A few years ago, the trend in television advertising seemed to be montage designed to turn my television into a strobe light. I imagine you could kill someone with epilepsy that way. Later the strategy shifted to the audio spectrum, with commercials anywhere from 10-30 dB louder than the content shoehorned into the airtime between them. The decibel blast is still part of the strategy, but more and more, the 'voice roll' is becoming an almost universal feature of television and radio advertising. Salient features include wildly exaggerated inflection, exaggerated difference between loud and less-loud syllables, sustained vowels on 'key' words, the sustained tempo of the hypnotist or preacher. The keyest of the key words are of course the phrase 'Call now!' There also seems to be a tendency to a mid-south accent; along the lines of the 'Tennessee trader' stereotype.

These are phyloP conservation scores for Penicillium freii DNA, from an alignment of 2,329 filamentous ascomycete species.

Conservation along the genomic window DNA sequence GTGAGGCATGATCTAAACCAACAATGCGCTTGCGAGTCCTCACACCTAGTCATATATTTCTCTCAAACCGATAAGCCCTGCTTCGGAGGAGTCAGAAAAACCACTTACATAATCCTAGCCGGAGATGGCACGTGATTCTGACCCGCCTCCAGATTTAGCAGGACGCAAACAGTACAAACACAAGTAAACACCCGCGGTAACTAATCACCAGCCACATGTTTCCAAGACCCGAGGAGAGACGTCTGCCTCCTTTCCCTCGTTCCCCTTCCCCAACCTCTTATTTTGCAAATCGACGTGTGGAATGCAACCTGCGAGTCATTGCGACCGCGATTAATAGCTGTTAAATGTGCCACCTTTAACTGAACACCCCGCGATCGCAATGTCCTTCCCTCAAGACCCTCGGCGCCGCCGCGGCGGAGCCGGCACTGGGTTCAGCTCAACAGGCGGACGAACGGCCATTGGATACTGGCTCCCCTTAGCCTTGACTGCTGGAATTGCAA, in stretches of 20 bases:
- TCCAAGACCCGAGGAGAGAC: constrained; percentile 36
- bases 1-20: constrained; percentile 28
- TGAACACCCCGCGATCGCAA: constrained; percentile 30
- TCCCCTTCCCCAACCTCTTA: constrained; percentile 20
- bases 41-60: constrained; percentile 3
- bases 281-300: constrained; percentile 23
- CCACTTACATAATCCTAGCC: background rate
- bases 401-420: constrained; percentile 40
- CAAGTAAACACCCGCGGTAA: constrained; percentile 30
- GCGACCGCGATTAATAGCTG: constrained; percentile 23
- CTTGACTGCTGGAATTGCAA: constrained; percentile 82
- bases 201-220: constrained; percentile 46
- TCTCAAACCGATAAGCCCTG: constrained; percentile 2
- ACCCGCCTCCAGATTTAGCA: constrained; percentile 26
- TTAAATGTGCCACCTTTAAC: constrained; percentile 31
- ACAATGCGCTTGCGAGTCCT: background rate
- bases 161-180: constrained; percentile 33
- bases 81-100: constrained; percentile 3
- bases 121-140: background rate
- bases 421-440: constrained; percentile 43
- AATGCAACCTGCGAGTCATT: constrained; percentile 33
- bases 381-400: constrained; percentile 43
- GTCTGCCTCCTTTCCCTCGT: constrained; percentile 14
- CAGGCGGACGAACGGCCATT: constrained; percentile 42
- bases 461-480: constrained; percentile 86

This style of vocal delivery has always of course been characteristic of a certain ghetto of the advertising world; the infomercials, and the types of products that associate with that crowd— the too-good-to-be-true propositions, and the sales pitches built around pressing people's inadequacy buttons. Then of course it spread to the characteristically salesy industries which until recently were doing the strobe light thing—replacement windows and furniture. Maybe it's just my imagination, but the practice seems to be spreading to a larger and larger portion of all TV and radio advertising. Almost all radio advertising, in fact. Perhaps these things go in cycles, and once again the emphasis will be on flashing lights and whooshing noises. There is of course a sort of arms race between advertisers and we the people with our time-shifters, popup-blockers, and recently my rapid-fire trigger finger on the mute button. STFU, folkx!